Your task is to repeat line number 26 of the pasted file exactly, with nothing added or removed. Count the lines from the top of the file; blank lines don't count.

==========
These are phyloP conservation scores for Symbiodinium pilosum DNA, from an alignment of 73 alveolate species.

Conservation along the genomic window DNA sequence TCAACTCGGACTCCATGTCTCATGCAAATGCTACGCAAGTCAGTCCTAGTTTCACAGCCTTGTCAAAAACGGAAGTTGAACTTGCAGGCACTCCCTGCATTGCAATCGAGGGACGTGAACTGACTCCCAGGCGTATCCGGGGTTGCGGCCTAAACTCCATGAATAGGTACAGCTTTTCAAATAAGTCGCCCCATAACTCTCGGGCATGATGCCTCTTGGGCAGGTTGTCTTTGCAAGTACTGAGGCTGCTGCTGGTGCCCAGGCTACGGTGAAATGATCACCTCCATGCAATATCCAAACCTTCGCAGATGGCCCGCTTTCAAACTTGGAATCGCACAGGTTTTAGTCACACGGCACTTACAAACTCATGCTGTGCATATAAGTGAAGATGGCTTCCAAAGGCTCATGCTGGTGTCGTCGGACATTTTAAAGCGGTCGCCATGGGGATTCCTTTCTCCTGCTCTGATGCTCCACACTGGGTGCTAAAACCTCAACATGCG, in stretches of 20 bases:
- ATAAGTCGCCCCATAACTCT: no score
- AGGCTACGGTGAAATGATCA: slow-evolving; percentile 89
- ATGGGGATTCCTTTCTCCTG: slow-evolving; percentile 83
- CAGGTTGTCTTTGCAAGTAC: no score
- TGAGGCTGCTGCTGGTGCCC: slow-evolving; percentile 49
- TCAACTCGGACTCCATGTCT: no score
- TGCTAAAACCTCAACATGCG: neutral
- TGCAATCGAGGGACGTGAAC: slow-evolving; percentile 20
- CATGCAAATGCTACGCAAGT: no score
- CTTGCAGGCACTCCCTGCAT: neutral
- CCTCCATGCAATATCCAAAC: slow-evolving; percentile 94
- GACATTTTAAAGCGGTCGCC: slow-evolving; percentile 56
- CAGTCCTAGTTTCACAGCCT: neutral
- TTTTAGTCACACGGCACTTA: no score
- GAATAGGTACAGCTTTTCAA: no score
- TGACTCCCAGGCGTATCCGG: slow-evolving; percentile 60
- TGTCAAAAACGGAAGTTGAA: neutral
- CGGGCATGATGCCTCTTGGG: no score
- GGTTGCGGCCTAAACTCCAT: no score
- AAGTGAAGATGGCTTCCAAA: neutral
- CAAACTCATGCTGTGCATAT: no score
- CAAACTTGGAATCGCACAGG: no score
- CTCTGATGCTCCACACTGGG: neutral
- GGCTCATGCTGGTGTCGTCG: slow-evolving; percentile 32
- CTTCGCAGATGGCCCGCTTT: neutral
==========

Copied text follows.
- GGCTCATGCTGGTGTCGTCG: slow-evolving; percentile 32